Chronic illness and mental health — what caregivers and providers should know

Living with a chronic illness — such as cancer, diabetes, or heart disease — puts stress not only on the body but also on a patient’s mental health. What are the unique challenges that put patients with a chronic illness at risk of developing a mental illness? Read on to find out.

How does chronic illness affect mental health?

Patients with chronic illness are more likely to develop anxiety disorders and depression. According to the Anxiety and Depression Association of America (ADAA) , the increase in hospitalization, excessive worry, or hormonal changes of a chronic illness raises the chance of developing a mental health condition.

Common chronic illnesses that affect mental health

The Centers for Disease Control and Prevention (CDC)  defines chronic illnesses as conditions that last one year or more, need ongoing medical attention, limit daily life activities, or both.


About 25% of cancer survivors have persistent mental health conditions and other psychological and social (psychosocial) disorders.1

Chronic obstructive pulmonary disease (COPD)

For patients with COPD, depression is the second most common self-reported comorbidity, and panic disorder is approximately 10 times higher than in the general population.2


People with diabetes are up to three times more likely to have depression, and only 25% to 50% get diagnosed and treated.3

Heart disease

Mental health disorders — such as depression, anxiety, and post-traumatic stress disorder (PTSD) — can develop after cardiac events, including heart failure, stroke, and heart attack.4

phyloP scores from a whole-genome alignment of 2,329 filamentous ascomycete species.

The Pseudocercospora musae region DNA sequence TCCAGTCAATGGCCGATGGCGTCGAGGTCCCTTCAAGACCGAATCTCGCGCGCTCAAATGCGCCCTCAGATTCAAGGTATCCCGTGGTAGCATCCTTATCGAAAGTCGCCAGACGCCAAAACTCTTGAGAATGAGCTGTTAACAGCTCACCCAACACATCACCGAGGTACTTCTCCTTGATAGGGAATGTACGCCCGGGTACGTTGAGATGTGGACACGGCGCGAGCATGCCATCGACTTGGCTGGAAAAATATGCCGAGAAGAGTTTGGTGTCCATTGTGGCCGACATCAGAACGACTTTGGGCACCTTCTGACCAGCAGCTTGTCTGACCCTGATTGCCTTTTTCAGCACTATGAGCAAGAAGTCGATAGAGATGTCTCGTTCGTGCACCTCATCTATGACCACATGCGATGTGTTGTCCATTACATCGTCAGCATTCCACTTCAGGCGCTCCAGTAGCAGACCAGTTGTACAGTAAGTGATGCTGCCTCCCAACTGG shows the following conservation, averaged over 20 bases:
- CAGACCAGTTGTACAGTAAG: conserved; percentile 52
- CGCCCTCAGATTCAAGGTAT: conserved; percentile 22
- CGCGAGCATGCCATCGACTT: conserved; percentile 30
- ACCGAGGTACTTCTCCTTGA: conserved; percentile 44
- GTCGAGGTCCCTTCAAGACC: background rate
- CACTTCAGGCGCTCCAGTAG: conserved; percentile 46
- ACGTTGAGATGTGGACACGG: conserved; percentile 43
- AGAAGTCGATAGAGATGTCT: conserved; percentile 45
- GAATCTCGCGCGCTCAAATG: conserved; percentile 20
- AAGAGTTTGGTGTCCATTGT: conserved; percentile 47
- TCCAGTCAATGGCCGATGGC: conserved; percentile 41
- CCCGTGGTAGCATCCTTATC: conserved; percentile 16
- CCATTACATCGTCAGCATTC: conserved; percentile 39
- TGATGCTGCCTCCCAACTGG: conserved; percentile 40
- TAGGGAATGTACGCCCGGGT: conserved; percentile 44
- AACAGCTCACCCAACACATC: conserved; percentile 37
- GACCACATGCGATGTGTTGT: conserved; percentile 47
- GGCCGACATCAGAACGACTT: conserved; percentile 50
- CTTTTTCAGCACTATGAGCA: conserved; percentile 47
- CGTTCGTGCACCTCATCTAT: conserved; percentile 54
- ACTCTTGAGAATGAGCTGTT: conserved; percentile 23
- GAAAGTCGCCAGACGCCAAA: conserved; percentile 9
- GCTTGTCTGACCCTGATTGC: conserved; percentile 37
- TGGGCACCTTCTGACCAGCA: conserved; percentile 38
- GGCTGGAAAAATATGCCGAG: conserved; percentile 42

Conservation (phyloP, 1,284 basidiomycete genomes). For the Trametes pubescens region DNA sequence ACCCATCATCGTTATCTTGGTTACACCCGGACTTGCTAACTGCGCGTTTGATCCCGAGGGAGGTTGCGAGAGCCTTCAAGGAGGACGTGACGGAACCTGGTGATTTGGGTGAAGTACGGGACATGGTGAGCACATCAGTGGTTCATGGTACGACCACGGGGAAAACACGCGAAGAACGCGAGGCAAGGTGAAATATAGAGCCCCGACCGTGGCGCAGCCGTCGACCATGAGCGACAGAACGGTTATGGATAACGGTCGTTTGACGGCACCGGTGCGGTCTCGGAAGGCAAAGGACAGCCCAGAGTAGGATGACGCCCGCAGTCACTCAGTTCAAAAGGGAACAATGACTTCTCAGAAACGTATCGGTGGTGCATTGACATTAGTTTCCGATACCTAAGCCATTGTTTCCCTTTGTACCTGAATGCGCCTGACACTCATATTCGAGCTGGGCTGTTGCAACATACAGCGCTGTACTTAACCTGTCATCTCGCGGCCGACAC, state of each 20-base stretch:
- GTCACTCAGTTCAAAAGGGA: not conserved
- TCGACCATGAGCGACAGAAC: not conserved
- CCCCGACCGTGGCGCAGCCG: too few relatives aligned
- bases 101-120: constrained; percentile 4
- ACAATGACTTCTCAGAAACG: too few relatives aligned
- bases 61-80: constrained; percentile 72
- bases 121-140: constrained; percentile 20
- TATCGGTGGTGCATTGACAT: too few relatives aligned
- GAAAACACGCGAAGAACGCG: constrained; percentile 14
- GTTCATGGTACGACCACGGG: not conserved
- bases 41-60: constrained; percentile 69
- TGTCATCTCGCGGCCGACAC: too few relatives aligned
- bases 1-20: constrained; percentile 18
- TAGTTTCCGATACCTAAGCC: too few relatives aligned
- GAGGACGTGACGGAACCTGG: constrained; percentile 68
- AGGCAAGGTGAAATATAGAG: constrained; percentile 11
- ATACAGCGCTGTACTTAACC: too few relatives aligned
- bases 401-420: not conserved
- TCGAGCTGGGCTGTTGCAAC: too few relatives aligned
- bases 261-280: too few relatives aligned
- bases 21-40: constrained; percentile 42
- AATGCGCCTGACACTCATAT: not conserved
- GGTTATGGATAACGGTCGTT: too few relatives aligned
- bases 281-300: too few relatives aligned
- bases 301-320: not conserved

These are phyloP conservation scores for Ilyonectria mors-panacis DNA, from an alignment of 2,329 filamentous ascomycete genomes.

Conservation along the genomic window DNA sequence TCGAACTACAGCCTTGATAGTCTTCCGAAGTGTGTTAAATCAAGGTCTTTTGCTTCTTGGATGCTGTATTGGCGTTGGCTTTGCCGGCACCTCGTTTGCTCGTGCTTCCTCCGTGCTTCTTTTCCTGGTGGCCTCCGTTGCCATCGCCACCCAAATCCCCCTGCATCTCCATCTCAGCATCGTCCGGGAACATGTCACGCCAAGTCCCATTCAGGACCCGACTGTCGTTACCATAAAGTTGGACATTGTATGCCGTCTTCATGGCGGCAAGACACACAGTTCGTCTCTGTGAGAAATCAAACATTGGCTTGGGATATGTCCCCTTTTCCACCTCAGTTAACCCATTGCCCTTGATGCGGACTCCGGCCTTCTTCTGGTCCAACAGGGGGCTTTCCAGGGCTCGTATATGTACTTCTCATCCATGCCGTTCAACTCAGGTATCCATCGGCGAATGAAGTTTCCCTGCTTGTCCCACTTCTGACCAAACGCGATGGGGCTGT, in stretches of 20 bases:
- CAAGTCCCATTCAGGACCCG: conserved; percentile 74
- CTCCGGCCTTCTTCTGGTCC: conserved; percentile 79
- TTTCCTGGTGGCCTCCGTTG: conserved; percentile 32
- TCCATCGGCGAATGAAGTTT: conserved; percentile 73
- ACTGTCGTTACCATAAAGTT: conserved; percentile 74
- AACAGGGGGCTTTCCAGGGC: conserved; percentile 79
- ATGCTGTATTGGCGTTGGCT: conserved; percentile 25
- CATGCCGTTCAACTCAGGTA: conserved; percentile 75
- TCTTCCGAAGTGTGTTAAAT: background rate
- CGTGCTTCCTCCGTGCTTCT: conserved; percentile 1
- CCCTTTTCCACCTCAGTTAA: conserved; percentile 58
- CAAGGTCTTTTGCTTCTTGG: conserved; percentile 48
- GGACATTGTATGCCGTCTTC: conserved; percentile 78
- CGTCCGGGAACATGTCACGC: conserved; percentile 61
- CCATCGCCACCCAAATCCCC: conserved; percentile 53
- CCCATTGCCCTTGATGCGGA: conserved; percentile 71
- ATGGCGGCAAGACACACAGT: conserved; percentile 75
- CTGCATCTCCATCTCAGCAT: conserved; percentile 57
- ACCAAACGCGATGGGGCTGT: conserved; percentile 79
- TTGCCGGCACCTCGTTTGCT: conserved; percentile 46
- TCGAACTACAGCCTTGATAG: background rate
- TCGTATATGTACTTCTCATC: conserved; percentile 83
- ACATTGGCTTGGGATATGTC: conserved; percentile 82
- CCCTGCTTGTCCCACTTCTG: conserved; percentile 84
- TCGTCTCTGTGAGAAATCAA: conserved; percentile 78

How can caregivers recognize mental health issues?

Suppose a loved one or someone you’re caring for is showing a change in behavior or personality, such as not being interested in things they used to like. In that case, you may need to help them assess their symptoms and seek professional help.

Although some medications used to treat chronic illness can affect mood and behavior, a significant change in their behavior, attitude, thinking, and their daily functioning may signify a coexisting mental health disorder.

How can doctors do a better job of recognizing mental illness in patients?

Providers — primary care physicians, nurse practitioners, physician’s assistants, and specialists — should look beyond the physical symptoms and ask about changes in mood, anxiety, or thinking.

"A patient may struggle with such issues but will not bring them up unless asked. Our priority is to recognize that behavioral factors exist and to ask the right questions."


- Dr. Gary Proctor, Regional Chief Medical Officer of Carelon Behavioral Health

There are also standard screening tools for depression and anxiety that can be routinely administered, just like other medical screening tools. Asking the right questions about alcohol, drug, and prescription medicine abuse is also recommended, as those struggling with chronic medical illnesses sometimes turn to alcohol or other substances to deal with their conditions.